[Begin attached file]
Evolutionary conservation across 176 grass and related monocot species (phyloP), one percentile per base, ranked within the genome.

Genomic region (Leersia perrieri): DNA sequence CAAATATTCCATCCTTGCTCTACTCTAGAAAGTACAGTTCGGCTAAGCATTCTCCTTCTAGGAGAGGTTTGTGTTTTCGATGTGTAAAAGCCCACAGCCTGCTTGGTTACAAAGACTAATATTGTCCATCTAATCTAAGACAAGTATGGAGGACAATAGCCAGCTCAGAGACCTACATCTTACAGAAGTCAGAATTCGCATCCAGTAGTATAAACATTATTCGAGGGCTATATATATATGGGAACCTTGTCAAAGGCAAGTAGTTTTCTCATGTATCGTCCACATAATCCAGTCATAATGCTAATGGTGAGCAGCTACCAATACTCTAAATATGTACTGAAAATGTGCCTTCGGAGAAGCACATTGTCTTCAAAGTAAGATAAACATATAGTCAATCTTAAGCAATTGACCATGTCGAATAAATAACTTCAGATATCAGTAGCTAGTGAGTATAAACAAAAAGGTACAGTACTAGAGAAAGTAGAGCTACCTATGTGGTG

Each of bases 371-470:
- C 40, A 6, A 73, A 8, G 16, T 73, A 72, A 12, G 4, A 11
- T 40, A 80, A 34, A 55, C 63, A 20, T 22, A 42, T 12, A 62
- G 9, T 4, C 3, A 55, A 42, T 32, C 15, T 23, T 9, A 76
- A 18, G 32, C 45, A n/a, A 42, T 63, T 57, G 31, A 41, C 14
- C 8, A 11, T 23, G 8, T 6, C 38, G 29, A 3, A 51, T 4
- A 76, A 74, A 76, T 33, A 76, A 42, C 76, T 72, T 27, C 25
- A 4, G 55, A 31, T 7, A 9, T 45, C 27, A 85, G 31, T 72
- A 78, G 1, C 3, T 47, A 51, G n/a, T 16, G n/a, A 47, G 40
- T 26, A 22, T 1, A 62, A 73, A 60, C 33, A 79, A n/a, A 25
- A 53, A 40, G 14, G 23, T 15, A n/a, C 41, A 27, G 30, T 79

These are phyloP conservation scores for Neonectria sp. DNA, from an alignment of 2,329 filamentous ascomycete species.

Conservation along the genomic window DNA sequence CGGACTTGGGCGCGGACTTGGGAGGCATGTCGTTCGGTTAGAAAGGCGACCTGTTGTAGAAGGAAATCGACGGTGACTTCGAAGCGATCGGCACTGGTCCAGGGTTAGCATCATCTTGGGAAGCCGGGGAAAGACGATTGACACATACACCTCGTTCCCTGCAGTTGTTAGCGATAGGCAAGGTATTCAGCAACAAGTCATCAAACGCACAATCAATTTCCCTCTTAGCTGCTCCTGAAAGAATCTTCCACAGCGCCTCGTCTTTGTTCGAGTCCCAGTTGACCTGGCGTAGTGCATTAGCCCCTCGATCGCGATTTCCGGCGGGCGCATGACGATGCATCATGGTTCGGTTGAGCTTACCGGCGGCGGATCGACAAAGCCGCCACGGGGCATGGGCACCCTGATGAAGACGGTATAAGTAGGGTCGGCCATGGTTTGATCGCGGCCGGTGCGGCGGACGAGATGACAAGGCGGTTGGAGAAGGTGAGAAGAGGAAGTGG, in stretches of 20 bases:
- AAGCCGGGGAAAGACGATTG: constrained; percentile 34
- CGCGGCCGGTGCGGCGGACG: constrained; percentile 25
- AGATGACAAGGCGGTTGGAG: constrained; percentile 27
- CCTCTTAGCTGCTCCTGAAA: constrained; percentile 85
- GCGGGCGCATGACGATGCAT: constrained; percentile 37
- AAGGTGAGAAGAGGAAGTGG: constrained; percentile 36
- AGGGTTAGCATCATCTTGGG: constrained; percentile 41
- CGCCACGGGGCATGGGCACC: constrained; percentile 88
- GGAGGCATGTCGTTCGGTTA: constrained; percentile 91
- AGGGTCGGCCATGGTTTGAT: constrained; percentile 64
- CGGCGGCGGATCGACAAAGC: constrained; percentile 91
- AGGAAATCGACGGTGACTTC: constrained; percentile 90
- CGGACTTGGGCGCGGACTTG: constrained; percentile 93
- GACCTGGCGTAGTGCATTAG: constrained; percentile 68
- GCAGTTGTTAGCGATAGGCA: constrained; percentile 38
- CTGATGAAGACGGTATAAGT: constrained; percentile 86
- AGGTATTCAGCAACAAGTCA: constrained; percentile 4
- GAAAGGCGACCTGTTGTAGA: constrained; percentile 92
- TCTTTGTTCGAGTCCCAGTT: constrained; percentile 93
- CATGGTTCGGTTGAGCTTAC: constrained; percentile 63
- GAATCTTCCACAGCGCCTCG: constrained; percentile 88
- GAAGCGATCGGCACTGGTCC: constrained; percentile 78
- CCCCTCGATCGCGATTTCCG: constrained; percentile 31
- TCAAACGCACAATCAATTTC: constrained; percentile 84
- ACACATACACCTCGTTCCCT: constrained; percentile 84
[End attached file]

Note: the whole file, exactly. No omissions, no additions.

Evolutionary conservation across 176 grass and related monocot species (phyloP), one percentile per base, ranked within the genome.

Genomic region (Leersia perrieri): DNA sequence CAAATATTCCATCCTTGCTCTACTCTAGAAAGTACAGTTCGGCTAAGCATTCTCCTTCTAGGAGAGGTTTGTGTTTTCGATGTGTAAAAGCCCACAGCCTGCTTGGTTACAAAGACTAATATTGTCCATCTAATCTAAGACAAGTATGGAGGACAATAGCCAGCTCAGAGACCTACATCTTACAGAAGTCAGAATTCGCATCCAGTAGTATAAACATTATTCGAGGGCTATATATATATGGGAACCTTGTCAAAGGCAAGTAGTTTTCTCATGTATCGTCCACATAATCCAGTCATAATGCTAATGGTGAGCAGCTACCAATACTCTAAATATGTACTGAAAATGTGCCTTCGGAGAAGCACATTGTCTTCAAAGTAAGATAAACATATAGTCAATCTTAAGCAATTGACCATGTCGAATAAATAACTTCAGATATCAGTAGCTAGTGAGTATAAACAAAAAGGTACAGTACTAGAGAAAGTAGAGCTACCTATGTGGTG

Each of bases 371-470:
- C 40, A 6, A 73, A 8, G 16, T 73, A 72, A 12, G 4, A 11
- T 40, A 80, A 34, A 55, C 63, A 20, T 22, A 42, T 12, A 62
- G 9, T 4, C 3, A 55, A 42, T 32, C 15, T 23, T 9, A 76
- A 18, G 32, C 45, A n/a, A 42, T 63, T 57, G 31, A 41, C 14
- C 8, A 11, T 23, G 8, T 6, C 38, G 29, A 3, A 51, T 4
- A 76, A 74, A 76, T 33, A 76, A 42, C 76, T 72, T 27, C 25
- A 4, G 55, A 31, T 7, A 9, T 45, C 27, A 85, G 31, T 72
- A 78, G 1, C 3, T 47, A 51, G n/a, T 16, G n/a, A 47, G 40
- T 26, A 22, T 1, A 62, A 73, A 60, C 33, A 79, A n/a, A 25
- A 53, A 40, G 14, G 23, T 15, A n/a, C 41, A 27, G 30, T 79

These are phyloP conservation scores for Neonectria sp. DNA, from an alignment of 2,329 filamentous ascomycete species.

Conservation along the genomic window DNA sequence CGGACTTGGGCGCGGACTTGGGAGGCATGTCGTTCGGTTAGAAAGGCGACCTGTTGTAGAAGGAAATCGACGGTGACTTCGAAGCGATCGGCACTGGTCCAGGGTTAGCATCATCTTGGGAAGCCGGGGAAAGACGATTGACACATACACCTCGTTCCCTGCAGTTGTTAGCGATAGGCAAGGTATTCAGCAACAAGTCATCAAACGCACAATCAATTTCCCTCTTAGCTGCTCCTGAAAGAATCTTCCACAGCGCCTCGTCTTTGTTCGAGTCCCAGTTGACCTGGCGTAGTGCATTAGCCCCTCGATCGCGATTTCCGGCGGGCGCATGACGATGCATCATGGTTCGGTTGAGCTTACCGGCGGCGGATCGACAAAGCCGCCACGGGGCATGGGCACCCTGATGAAGACGGTATAAGTAGGGTCGGCCATGGTTTGATCGCGGCCGGTGCGGCGGACGAGATGACAAGGCGGTTGGAGAAGGTGAGAAGAGGAAGTGG, in stretches of 20 bases:
- AAGCCGGGGAAAGACGATTG: constrained; percentile 34
- CGCGGCCGGTGCGGCGGACG: constrained; percentile 25
- AGATGACAAGGCGGTTGGAG: constrained; percentile 27
- CCTCTTAGCTGCTCCTGAAA: constrained; percentile 85
- GCGGGCGCATGACGATGCAT: constrained; percentile 37
- AAGGTGAGAAGAGGAAGTGG: constrained; percentile 36
- AGGGTTAGCATCATCTTGGG: constrained; percentile 41
- CGCCACGGGGCATGGGCACC: constrained; percentile 88
- GGAGGCATGTCGTTCGGTTA: constrained; percentile 91
- AGGGTCGGCCATGGTTTGAT: constrained; percentile 64
- CGGCGGCGGATCGACAAAGC: constrained; percentile 91
- AGGAAATCGACGGTGACTTC: constrained; percentile 90
- CGGACTTGGGCGCGGACTTG: constrained; percentile 93
- GACCTGGCGTAGTGCATTAG: constrained; percentile 68
- GCAGTTGTTAGCGATAGGCA: constrained; percentile 38
- CTGATGAAGACGGTATAAGT: constrained; percentile 86
- AGGTATTCAGCAACAAGTCA: constrained; percentile 4
- GAAAGGCGACCTGTTGTAGA: constrained; percentile 92
- TCTTTGTTCGAGTCCCAGTT: constrained; percentile 93
- CATGGTTCGGTTGAGCTTAC: constrained; percentile 63
- GAATCTTCCACAGCGCCTCG: constrained; percentile 88
- GAAGCGATCGGCACTGGTCC: constrained; percentile 78
- CCCCTCGATCGCGATTTCCG: constrained; percentile 31
- TCAAACGCACAATCAATTTC: constrained; percentile 84
- ACACATACACCTCGTTCCCT: constrained; percentile 84